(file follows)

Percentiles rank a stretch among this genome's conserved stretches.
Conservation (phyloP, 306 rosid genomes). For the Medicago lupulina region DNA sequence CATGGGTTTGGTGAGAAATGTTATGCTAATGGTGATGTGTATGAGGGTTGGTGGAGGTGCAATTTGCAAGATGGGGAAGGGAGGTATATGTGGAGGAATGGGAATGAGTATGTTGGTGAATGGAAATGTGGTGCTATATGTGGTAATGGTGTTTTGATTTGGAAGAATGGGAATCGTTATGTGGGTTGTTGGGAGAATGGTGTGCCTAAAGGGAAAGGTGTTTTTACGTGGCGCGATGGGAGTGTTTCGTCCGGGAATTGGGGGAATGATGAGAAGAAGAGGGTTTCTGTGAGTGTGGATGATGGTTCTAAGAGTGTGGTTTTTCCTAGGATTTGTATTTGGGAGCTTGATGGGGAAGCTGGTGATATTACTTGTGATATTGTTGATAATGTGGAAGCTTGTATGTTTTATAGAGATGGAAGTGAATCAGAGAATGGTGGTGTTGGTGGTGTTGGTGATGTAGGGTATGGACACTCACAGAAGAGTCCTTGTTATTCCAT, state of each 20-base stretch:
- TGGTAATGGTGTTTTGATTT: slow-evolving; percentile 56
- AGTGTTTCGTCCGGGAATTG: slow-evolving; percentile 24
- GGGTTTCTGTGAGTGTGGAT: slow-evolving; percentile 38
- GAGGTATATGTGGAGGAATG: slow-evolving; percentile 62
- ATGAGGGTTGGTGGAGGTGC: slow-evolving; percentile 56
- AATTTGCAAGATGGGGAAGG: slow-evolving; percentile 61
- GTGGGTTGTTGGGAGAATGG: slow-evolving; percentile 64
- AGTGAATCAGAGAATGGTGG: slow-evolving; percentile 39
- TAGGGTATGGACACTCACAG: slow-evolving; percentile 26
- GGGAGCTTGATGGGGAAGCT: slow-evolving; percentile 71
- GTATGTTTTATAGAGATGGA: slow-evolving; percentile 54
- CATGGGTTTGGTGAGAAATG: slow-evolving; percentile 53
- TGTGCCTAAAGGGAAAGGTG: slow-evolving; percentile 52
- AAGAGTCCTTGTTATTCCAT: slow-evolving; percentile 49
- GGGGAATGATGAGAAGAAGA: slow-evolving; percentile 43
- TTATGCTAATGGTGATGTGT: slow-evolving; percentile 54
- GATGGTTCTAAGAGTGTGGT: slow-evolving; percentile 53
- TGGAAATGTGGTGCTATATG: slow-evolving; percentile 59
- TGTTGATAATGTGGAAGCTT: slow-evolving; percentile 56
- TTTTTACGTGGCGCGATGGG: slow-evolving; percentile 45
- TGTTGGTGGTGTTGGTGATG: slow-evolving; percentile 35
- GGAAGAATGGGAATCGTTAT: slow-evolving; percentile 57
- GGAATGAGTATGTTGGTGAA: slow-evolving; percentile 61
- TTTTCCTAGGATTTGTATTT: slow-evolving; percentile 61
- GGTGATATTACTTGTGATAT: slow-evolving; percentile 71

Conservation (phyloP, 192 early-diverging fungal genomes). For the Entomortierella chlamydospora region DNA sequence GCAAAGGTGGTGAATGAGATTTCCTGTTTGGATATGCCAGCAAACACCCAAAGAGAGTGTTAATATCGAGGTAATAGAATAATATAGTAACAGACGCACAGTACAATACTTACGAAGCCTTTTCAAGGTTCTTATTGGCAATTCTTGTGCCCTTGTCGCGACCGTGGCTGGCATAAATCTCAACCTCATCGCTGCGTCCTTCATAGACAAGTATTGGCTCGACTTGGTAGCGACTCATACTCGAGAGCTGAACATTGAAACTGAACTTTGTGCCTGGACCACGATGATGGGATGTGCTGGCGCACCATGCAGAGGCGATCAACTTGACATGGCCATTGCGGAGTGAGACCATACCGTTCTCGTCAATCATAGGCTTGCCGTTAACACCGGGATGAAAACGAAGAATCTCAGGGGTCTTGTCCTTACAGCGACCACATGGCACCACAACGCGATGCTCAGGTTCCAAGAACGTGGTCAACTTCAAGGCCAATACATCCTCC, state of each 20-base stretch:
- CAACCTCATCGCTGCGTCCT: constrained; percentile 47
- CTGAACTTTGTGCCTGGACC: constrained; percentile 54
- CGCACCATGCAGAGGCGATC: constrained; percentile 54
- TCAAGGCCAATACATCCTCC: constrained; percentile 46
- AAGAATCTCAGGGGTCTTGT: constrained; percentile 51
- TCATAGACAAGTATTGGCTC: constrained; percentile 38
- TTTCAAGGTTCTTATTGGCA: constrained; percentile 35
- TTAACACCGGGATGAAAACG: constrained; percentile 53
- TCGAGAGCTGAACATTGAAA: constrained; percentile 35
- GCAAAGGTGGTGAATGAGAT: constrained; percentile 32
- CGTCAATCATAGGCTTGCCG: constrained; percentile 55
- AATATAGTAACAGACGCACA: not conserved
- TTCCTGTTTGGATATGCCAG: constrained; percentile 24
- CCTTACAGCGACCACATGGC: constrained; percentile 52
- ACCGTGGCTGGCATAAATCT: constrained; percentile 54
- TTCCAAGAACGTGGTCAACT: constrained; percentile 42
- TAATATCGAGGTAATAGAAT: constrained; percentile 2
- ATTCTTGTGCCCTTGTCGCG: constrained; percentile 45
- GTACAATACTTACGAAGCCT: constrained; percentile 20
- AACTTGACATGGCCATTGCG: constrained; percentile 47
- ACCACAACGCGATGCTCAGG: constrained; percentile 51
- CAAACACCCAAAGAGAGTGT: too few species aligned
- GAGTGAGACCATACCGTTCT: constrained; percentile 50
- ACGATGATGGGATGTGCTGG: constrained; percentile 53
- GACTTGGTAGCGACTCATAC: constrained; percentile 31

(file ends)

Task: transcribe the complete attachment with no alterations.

Percentiles rank a stretch among this genome's conserved stretches.
Conservation (phyloP, 306 rosid genomes). For the Medicago lupulina region DNA sequence CATGGGTTTGGTGAGAAATGTTATGCTAATGGTGATGTGTATGAGGGTTGGTGGAGGTGCAATTTGCAAGATGGGGAAGGGAGGTATATGTGGAGGAATGGGAATGAGTATGTTGGTGAATGGAAATGTGGTGCTATATGTGGTAATGGTGTTTTGATTTGGAAGAATGGGAATCGTTATGTGGGTTGTTGGGAGAATGGTGTGCCTAAAGGGAAAGGTGTTTTTACGTGGCGCGATGGGAGTGTTTCGTCCGGGAATTGGGGGAATGATGAGAAGAAGAGGGTTTCTGTGAGTGTGGATGATGGTTCTAAGAGTGTGGTTTTTCCTAGGATTTGTATTTGGGAGCTTGATGGGGAAGCTGGTGATATTACTTGTGATATTGTTGATAATGTGGAAGCTTGTATGTTTTATAGAGATGGAAGTGAATCAGAGAATGGTGGTGTTGGTGGTGTTGGTGATGTAGGGTATGGACACTCACAGAAGAGTCCTTGTTATTCCAT, state of each 20-base stretch:
- TGGTAATGGTGTTTTGATTT: slow-evolving; percentile 56
- AGTGTTTCGTCCGGGAATTG: slow-evolving; percentile 24
- GGGTTTCTGTGAGTGTGGAT: slow-evolving; percentile 38
- GAGGTATATGTGGAGGAATG: slow-evolving; percentile 62
- ATGAGGGTTGGTGGAGGTGC: slow-evolving; percentile 56
- AATTTGCAAGATGGGGAAGG: slow-evolving; percentile 61
- GTGGGTTGTTGGGAGAATGG: slow-evolving; percentile 64
- AGTGAATCAGAGAATGGTGG: slow-evolving; percentile 39
- TAGGGTATGGACACTCACAG: slow-evolving; percentile 26
- GGGAGCTTGATGGGGAAGCT: slow-evolving; percentile 71
- GTATGTTTTATAGAGATGGA: slow-evolving; percentile 54
- CATGGGTTTGGTGAGAAATG: slow-evolving; percentile 53
- TGTGCCTAAAGGGAAAGGTG: slow-evolving; percentile 52
- AAGAGTCCTTGTTATTCCAT: slow-evolving; percentile 49
- GGGGAATGATGAGAAGAAGA: slow-evolving; percentile 43
- TTATGCTAATGGTGATGTGT: slow-evolving; percentile 54
- GATGGTTCTAAGAGTGTGGT: slow-evolving; percentile 53
- TGGAAATGTGGTGCTATATG: slow-evolving; percentile 59
- TGTTGATAATGTGGAAGCTT: slow-evolving; percentile 56
- TTTTTACGTGGCGCGATGGG: slow-evolving; percentile 45
- TGTTGGTGGTGTTGGTGATG: slow-evolving; percentile 35
- GGAAGAATGGGAATCGTTAT: slow-evolving; percentile 57
- GGAATGAGTATGTTGGTGAA: slow-evolving; percentile 61
- TTTTCCTAGGATTTGTATTT: slow-evolving; percentile 61
- GGTGATATTACTTGTGATAT: slow-evolving; percentile 71

Conservation (phyloP, 192 early-diverging fungal genomes). For the Entomortierella chlamydospora region DNA sequence GCAAAGGTGGTGAATGAGATTTCCTGTTTGGATATGCCAGCAAACACCCAAAGAGAGTGTTAATATCGAGGTAATAGAATAATATAGTAACAGACGCACAGTACAATACTTACGAAGCCTTTTCAAGGTTCTTATTGGCAATTCTTGTGCCCTTGTCGCGACCGTGGCTGGCATAAATCTCAACCTCATCGCTGCGTCCTTCATAGACAAGTATTGGCTCGACTTGGTAGCGACTCATACTCGAGAGCTGAACATTGAAACTGAACTTTGTGCCTGGACCACGATGATGGGATGTGCTGGCGCACCATGCAGAGGCGATCAACTTGACATGGCCATTGCGGAGTGAGACCATACCGTTCTCGTCAATCATAGGCTTGCCGTTAACACCGGGATGAAAACGAAGAATCTCAGGGGTCTTGTCCTTACAGCGACCACATGGCACCACAACGCGATGCTCAGGTTCCAAGAACGTGGTCAACTTCAAGGCCAATACATCCTCC, state of each 20-base stretch:
- CAACCTCATCGCTGCGTCCT: constrained; percentile 47
- CTGAACTTTGTGCCTGGACC: constrained; percentile 54
- CGCACCATGCAGAGGCGATC: constrained; percentile 54
- TCAAGGCCAATACATCCTCC: constrained; percentile 46
- AAGAATCTCAGGGGTCTTGT: constrained; percentile 51
- TCATAGACAAGTATTGGCTC: constrained; percentile 38
- TTTCAAGGTTCTTATTGGCA: constrained; percentile 35
- TTAACACCGGGATGAAAACG: constrained; percentile 53
- TCGAGAGCTGAACATTGAAA: constrained; percentile 35
- GCAAAGGTGGTGAATGAGAT: constrained; percentile 32
- CGTCAATCATAGGCTTGCCG: constrained; percentile 55
- AATATAGTAACAGACGCACA: not conserved
- TTCCTGTTTGGATATGCCAG: constrained; percentile 24
- CCTTACAGCGACCACATGGC: constrained; percentile 52
- ACCGTGGCTGGCATAAATCT: constrained; percentile 54
- TTCCAAGAACGTGGTCAACT: constrained; percentile 42
- TAATATCGAGGTAATAGAAT: constrained; percentile 2
- ATTCTTGTGCCCTTGTCGCG: constrained; percentile 45
- GTACAATACTTACGAAGCCT: constrained; percentile 20
- AACTTGACATGGCCATTGCG: constrained; percentile 47
- ACCACAACGCGATGCTCAGG: constrained; percentile 51
- CAAACACCCAAAGAGAGTGT: too few species aligned
- GAGTGAGACCATACCGTTCT: constrained; percentile 50
- ACGATGATGGGATGTGCTGG: constrained; percentile 53
- GACTTGGTAGCGACTCATAC: constrained; percentile 31